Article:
by Lois Tverberg
Most of us have read the passage above about Jacob’s wives as describing Leah’s bad eyesight. We may assume that she squinted because of her eyes, and perhaps was plain and homely too. If she lived today, we might imagine her as an awkward wallflower with thick glasses.
Looking at the Hebrew a little more closely suggests that the word translated as “weak,” rach, may have been a more positive description. It can mean “weak,” but we can see other nuances in the following verses:
Genesis 18:7 Then Abram ran to the herd and selected a choice, tender (rach) calf and gave it to a servant, who hurried to prepare it.
Isaiah 47:1 “Go down, sit in the dust, Virgin Daughter of Babylon; sit on the ground without a throne, Daughter of the Babylonians. No more will you be called delicate (rach) or pampered.
Proverbs 15:1 A gentle (rach) answer turns away wrath, but a harsh word stirs up anger.
From these passages and others, we can see that the word rach can mean tender or gentle, and when used to describe a woman (as in Isaiah 47:1), it can connote delicateness or refinement. The passage seems to be a way of contrasting the lesser beauty of Leah with the greater physical attractiveness of her sister, which was why Jacob favored Rachel.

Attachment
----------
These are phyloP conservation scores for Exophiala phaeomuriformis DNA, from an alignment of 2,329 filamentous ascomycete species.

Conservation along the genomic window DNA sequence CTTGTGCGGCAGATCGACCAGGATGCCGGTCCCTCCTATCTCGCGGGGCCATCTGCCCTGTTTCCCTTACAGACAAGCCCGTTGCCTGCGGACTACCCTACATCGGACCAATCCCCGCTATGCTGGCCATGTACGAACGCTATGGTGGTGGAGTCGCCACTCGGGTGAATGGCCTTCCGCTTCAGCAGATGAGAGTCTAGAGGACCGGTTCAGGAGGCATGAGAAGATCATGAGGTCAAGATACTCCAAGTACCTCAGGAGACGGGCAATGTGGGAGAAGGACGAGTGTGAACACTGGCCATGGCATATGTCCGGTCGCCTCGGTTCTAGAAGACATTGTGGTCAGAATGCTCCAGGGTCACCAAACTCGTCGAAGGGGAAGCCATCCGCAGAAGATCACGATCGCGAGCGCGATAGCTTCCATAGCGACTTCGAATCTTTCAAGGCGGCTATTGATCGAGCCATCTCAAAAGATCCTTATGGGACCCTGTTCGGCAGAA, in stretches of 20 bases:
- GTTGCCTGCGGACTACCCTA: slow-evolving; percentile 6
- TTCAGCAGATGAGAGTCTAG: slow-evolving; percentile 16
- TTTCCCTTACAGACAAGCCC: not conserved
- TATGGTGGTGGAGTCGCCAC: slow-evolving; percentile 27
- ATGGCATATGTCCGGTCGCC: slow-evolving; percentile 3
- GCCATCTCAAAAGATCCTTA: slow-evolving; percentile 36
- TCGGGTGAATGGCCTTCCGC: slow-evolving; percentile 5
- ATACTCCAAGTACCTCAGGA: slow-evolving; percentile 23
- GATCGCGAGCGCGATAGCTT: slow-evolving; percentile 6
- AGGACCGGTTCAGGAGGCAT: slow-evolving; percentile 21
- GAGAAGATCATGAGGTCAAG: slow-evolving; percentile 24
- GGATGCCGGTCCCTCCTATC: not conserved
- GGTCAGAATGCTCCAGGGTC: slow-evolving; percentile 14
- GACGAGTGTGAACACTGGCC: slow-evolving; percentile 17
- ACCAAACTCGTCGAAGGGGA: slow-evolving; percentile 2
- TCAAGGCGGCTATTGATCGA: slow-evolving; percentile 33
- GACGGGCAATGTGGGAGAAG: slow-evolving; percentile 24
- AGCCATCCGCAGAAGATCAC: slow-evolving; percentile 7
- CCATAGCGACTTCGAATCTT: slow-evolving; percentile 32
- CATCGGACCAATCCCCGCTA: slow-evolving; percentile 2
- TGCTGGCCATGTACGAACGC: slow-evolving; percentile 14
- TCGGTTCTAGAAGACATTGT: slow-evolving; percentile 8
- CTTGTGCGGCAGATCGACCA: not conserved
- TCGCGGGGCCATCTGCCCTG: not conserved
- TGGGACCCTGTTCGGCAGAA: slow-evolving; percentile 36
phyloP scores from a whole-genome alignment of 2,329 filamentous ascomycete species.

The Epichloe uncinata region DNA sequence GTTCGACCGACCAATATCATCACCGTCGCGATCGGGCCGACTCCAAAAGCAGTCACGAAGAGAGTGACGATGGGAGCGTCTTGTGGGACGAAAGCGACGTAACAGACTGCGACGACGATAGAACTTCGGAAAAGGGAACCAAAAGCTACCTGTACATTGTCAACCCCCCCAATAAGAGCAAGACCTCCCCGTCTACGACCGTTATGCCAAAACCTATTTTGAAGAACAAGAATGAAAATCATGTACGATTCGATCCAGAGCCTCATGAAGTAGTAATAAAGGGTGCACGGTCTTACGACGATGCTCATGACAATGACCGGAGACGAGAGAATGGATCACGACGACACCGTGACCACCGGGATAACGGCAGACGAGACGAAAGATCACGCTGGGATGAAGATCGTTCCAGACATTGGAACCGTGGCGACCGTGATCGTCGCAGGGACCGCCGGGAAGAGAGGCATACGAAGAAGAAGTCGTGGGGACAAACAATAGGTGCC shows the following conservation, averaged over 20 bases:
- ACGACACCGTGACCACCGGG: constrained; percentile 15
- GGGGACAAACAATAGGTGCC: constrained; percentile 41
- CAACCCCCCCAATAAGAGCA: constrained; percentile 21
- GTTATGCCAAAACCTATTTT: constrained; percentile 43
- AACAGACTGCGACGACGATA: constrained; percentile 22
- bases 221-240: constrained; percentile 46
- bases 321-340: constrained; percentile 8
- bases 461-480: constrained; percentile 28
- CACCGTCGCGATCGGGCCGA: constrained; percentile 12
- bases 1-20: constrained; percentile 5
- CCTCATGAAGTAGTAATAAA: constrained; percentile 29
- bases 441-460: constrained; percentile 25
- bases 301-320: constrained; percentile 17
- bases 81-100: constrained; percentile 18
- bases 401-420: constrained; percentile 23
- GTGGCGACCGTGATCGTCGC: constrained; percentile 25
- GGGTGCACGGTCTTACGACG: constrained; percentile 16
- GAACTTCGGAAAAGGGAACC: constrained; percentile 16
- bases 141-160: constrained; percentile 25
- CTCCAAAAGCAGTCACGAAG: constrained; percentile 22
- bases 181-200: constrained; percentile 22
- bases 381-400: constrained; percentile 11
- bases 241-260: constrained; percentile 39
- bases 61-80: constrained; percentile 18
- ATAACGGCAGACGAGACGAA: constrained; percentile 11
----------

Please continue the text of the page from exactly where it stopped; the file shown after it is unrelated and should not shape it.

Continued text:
Could Leah’s tender eyes been God’s preference? Even though Jacob loved Rachel more, God consistently came to Leah’s aid by blessing her with children – six sons and one daughter to Rachel’s two sons. But nothing Leah did seemed to be able to win the love of her husband. Instead, Rachel’s sons Joseph and Benjamin were Jacob’s favorites, and she was the wife he truly loved.
It is interesting that God’s choice was not toward the beauty of Rachel, but of Leah, whose son Judah was the ancestor of the Messiah, Jesus. Perhaps he wanted Jesus to inherit Leah’s gentle eyes.
Note: This article is based on “Leah’s Tender Eyes,” by David Bivin, at www.jerusalemperspective.com.